The commercial use of Unmanned Aerial Systems (UAS), commonly known as drones, is rapidly increasing. According to a report issued by the Aerospace Industries Association, commercial spending on drones will almost double over the next decade and is expected to generate $89 billion in the next 10 years.
The FAA estimates there could be as many as 7,500 small commercial drones in use in the United States by 2018. Companies across the country are also looking at a wide range of ways for drones to help them improve their business.
As of June 23, 2016 the FAA granted 5,309 exemptions to commercial UAS operators. This is a 15.6 percent increase over the total exemptions issued as of April, 2016 and a 120 percent increase over the last 9 months. In January 22, 2016, the FAA reported that nearly 300,000 owners registered their small unmanned aircraft in the first 30 days after the December 21, 2015 registration requirement.
Drones have a wide variety of commercial uses including:
- Real estate surveys
- General aerial surveying
- Film and television
- Utility inspection
- Environmental uses
- Search and rescue
- Emergency management
Experimentation of UAS for wider applications continues. For example, drones are being tested as part of control systems for the operation of unmanned construction equipment.
While there are reports of misuse, the benefits of UAS to businesses are expected to outweigh the detriments:
- Job safety is likely to improve as these units are used more often for high hazard inspection and surveying purposes. Equipped with a camera, recording capabilities, and fail-safe technology, drones are being used for inspections of towers, stacks, bridges, tanks and vessels. With about the same level of quality for far less cost, drones can perform these inspections much faster than workers.
- Construction managers can deploy drones for the purpose of monitoring safe work practices at remote job sites and inspecting the quality of completed work.
Surveying and mapping large areas and performing specialty and high-risk tasks can be performed more safely and cost-effectively with UAS. Examples include:
- Monitoring storms and hurricanes during the event and surveying post-storm damage
- Excavation, tunneling, and trenching sites
- Investigations of catastrophic events such as:
- Earthquakes, floods and tsunamis
- Aircraft and train crashes
- Land surveying in extreme environments (temperature and terrain)
- Inspecting bridges and other infrastructure
- Close visual inspections of live flare stacks, flare tips and live transmission lines and towers
- Aiding in search and rescue, and helping emergency personnel find missing people in difficult-to-access locations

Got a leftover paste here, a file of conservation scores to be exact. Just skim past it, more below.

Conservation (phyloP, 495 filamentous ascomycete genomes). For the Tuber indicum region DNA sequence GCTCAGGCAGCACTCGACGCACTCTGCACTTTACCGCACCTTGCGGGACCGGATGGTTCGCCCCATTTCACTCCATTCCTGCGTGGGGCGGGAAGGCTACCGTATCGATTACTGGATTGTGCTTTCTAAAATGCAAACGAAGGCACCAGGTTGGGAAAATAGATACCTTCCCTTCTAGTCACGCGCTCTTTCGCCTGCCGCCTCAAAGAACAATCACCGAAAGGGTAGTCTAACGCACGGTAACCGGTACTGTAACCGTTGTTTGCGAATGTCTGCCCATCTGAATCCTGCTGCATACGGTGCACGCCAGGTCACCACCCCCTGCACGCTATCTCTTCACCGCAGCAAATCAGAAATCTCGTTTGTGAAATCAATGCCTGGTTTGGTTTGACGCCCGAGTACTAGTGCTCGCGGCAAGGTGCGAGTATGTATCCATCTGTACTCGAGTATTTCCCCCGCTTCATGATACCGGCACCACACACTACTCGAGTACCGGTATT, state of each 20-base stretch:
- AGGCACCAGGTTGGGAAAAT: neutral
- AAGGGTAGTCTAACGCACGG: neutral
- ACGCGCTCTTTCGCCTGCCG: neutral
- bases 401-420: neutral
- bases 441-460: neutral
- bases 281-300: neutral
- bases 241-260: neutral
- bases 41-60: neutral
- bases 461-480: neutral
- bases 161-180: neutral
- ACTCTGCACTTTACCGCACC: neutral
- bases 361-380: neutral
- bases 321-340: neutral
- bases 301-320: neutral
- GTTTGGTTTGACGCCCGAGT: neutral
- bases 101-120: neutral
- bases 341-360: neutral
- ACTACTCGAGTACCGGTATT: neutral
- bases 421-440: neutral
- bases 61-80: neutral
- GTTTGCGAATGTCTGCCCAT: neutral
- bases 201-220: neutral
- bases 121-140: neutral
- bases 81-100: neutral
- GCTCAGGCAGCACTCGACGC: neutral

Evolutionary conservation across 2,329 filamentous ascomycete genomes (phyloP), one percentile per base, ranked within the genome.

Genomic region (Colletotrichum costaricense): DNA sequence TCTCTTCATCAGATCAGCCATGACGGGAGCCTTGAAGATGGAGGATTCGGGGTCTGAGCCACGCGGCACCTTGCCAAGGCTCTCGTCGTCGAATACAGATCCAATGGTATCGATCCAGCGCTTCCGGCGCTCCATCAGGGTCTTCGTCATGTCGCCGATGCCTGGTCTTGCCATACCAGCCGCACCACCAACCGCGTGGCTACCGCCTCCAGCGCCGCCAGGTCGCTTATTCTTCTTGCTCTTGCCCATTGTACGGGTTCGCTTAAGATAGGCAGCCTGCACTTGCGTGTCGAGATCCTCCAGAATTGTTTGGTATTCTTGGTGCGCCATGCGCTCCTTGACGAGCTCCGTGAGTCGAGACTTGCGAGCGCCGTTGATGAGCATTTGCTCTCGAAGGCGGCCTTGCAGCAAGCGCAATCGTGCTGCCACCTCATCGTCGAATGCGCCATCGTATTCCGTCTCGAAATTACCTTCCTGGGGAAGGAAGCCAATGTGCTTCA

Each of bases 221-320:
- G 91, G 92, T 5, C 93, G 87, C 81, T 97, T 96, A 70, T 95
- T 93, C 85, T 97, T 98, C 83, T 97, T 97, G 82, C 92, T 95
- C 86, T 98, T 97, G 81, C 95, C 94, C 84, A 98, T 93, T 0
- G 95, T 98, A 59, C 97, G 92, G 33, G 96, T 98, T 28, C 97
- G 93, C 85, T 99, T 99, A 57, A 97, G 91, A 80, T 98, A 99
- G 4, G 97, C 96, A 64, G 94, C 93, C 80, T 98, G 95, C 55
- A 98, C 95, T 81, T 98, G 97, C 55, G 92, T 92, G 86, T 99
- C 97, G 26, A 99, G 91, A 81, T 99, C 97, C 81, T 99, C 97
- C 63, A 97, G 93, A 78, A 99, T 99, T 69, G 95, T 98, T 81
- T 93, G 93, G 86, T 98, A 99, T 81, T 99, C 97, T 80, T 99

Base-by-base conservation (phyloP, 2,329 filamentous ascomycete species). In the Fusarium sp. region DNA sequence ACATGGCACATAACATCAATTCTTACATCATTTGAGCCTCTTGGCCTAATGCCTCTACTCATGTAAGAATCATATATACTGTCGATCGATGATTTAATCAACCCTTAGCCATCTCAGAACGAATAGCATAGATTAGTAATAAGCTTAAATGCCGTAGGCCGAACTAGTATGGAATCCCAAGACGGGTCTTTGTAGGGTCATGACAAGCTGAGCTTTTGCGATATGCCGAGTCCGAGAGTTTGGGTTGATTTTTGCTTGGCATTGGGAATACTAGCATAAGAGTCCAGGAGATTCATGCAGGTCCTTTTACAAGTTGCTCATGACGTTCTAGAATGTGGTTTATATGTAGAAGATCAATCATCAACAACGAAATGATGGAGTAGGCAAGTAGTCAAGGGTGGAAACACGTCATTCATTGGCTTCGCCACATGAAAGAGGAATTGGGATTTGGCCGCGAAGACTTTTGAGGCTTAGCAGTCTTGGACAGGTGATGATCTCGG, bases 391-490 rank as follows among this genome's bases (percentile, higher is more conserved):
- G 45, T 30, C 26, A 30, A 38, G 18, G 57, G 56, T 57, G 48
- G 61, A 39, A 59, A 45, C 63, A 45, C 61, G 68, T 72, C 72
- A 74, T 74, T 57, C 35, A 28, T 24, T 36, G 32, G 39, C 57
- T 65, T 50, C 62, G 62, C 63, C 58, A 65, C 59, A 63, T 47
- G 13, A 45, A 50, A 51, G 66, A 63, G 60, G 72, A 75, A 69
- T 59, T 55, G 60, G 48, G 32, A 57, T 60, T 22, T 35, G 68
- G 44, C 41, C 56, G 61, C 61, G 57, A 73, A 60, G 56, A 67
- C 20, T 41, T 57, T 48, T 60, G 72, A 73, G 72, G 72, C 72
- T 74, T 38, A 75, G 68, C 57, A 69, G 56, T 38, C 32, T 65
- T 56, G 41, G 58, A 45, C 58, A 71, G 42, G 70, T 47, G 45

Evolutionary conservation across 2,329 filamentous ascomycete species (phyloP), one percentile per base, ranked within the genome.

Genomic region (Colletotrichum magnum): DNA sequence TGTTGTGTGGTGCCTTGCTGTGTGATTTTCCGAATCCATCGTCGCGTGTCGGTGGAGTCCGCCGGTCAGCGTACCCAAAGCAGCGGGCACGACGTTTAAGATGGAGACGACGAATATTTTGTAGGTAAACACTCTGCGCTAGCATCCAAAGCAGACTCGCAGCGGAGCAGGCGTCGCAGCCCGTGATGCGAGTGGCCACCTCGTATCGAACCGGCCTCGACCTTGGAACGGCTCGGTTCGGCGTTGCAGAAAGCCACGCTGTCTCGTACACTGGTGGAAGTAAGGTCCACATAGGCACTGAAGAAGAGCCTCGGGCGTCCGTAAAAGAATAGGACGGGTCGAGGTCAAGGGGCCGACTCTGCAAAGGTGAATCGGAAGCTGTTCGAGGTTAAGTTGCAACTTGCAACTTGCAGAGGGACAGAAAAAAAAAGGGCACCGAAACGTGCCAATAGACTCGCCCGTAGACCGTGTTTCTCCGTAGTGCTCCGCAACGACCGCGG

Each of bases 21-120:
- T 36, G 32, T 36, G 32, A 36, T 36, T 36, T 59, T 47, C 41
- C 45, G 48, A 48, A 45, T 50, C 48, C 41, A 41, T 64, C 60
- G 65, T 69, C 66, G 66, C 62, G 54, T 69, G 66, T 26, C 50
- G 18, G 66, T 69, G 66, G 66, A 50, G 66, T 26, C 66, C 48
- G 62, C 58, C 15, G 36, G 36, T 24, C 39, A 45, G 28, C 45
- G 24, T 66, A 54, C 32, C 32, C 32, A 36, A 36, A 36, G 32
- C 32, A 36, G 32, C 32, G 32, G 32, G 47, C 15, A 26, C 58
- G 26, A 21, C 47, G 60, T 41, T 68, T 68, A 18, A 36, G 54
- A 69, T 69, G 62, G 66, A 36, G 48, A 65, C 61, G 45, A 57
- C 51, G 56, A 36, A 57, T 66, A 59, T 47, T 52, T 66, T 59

- Delivering supplies to disaster areas struck by catastrophes including earthquakes, hurricanes, floods and tornadoes (upon FAA approval)
- Enabling filmmakers and broadcasters to take advantage of aerial cinematography and special effects without risk to camera teams
- Allowing access to new visual perspectives and enabling access to areas that are currently inaccessible
Insurance carrier opportunities
Some insurers are utilizing drones for the following:
- Loss control inspections of roofs, bridges and difficult to access damaged property
- Claims management
- Workers’ compensation investigations and surveillance of suspected claimant fraud
- UAS are proving to be more cost effective and efficient than traditional stakeouts
- Cameras can be set to motion-activation and can automatically zoom in
- Scene investigations to accurately depict conditions when accidents occurred, including machine locations and conditions of premises (ex. Photos of a faulty roof or high piece of scaffolding). This also protects the adjuster from inspecting a piece of equipment which contributed to the workplace accident.
When drones are used for surveillance, guidelines need to be in place to assure compliance with applicable state privacy and trespass laws. To see a list of operational and operator regulations, download the full article here.
Article written by James Burkhart, Head of Loss Control at Everest Insurance®. James can be reached via email.
Everest Insurance® markets property, casualty, specialty and other lines of admitted and non-admitted direct insurance on behalf of Everest Re Group, Ltd., and its affiliated companies. Everest Re Group, Ltd. is a Bermuda holding company that operates through the following subsidiaries: Everest Reinsurance Company provides reinsurance to property and casualty insurers in both the U.S. and international markets. Everest Reinsurance (Bermuda), Ltd., including through its branch in the United Kingdom, provides reinsurance and insurance to worldwide property and casualty markets and reinsurance to life insurers. Everest Reinsurance Company (Ireland), Limited provides reinsurance to non-life insurers in Europe. Everest National Insurance Company and Everest Security Insurance Company provide property and casualty insurance to policyholders in the U.S. Everest Indemnity Insurance Company offers excess and surplus lines insurance in the U.S. Everest Insurance Company of Canada provides property and casualty insurance to policyholders in Canada. The Company also operates within the Lloyd's insurance market through Syndicate 2786. In addition, through Mt. Logan Re, Ltd., the Company manages segregated accounts, capitalized by the Company and third party investors, that provide reinsurance for property catastrophe risks. Additional information on Everest Re Group companies can be found at the Group’s web site at www.everestre.com.